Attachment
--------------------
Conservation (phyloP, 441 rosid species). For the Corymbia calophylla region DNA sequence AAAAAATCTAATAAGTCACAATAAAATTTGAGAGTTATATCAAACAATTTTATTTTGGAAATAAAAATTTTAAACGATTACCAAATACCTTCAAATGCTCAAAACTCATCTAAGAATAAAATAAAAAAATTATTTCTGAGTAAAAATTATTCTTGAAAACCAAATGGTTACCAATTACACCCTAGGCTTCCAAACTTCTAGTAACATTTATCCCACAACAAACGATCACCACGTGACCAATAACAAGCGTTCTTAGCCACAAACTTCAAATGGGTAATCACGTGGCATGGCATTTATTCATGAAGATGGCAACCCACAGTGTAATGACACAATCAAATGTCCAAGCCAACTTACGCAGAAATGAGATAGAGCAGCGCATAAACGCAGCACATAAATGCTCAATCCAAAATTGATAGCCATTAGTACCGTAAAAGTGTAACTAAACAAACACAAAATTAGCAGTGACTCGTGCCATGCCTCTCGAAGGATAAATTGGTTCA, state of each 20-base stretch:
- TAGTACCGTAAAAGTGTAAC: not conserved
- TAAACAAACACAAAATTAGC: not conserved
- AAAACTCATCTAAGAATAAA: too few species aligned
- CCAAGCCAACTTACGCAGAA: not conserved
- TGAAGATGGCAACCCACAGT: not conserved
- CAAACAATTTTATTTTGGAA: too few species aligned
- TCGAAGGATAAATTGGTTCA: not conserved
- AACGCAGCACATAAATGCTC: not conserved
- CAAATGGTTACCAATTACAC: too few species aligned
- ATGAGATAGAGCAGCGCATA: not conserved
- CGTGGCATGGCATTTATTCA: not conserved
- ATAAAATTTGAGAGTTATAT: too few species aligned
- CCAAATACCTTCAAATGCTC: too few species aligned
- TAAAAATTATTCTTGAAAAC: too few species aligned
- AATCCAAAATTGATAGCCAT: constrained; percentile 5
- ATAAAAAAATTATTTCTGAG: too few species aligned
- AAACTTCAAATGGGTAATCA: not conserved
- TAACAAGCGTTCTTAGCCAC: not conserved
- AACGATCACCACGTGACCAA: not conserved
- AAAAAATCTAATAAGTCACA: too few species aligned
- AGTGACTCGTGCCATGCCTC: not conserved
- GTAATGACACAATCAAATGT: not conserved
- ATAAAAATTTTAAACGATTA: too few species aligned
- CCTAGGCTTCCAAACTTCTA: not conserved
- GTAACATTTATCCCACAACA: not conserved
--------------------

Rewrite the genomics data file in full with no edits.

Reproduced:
Conservation (phyloP, 441 rosid species). For the Corymbia calophylla region DNA sequence AAAAAATCTAATAAGTCACAATAAAATTTGAGAGTTATATCAAACAATTTTATTTTGGAAATAAAAATTTTAAACGATTACCAAATACCTTCAAATGCTCAAAACTCATCTAAGAATAAAATAAAAAAATTATTTCTGAGTAAAAATTATTCTTGAAAACCAAATGGTTACCAATTACACCCTAGGCTTCCAAACTTCTAGTAACATTTATCCCACAACAAACGATCACCACGTGACCAATAACAAGCGTTCTTAGCCACAAACTTCAAATGGGTAATCACGTGGCATGGCATTTATTCATGAAGATGGCAACCCACAGTGTAATGACACAATCAAATGTCCAAGCCAACTTACGCAGAAATGAGATAGAGCAGCGCATAAACGCAGCACATAAATGCTCAATCCAAAATTGATAGCCATTAGTACCGTAAAAGTGTAACTAAACAAACACAAAATTAGCAGTGACTCGTGCCATGCCTCTCGAAGGATAAATTGGTTCA, state of each 20-base stretch:
- TAGTACCGTAAAAGTGTAAC: not conserved
- TAAACAAACACAAAATTAGC: not conserved
- AAAACTCATCTAAGAATAAA: too few species aligned
- CCAAGCCAACTTACGCAGAA: not conserved
- TGAAGATGGCAACCCACAGT: not conserved
- CAAACAATTTTATTTTGGAA: too few species aligned
- TCGAAGGATAAATTGGTTCA: not conserved
- AACGCAGCACATAAATGCTC: not conserved
- CAAATGGTTACCAATTACAC: too few species aligned
- ATGAGATAGAGCAGCGCATA: not conserved
- CGTGGCATGGCATTTATTCA: not conserved
- ATAAAATTTGAGAGTTATAT: too few species aligned
- CCAAATACCTTCAAATGCTC: too few species aligned
- TAAAAATTATTCTTGAAAAC: too few species aligned
- AATCCAAAATTGATAGCCAT: constrained; percentile 5
- ATAAAAAAATTATTTCTGAG: too few species aligned
- AAACTTCAAATGGGTAATCA: not conserved
- TAACAAGCGTTCTTAGCCAC: not conserved
- AACGATCACCACGTGACCAA: not conserved
- AAAAAATCTAATAAGTCACA: too few species aligned
- AGTGACTCGTGCCATGCCTC: not conserved
- GTAATGACACAATCAAATGT: not conserved
- ATAAAAATTTTAAACGATTA: too few species aligned
- CCTAGGCTTCCAAACTTCTA: not conserved
- GTAACATTTATCCCACAACA: not conserved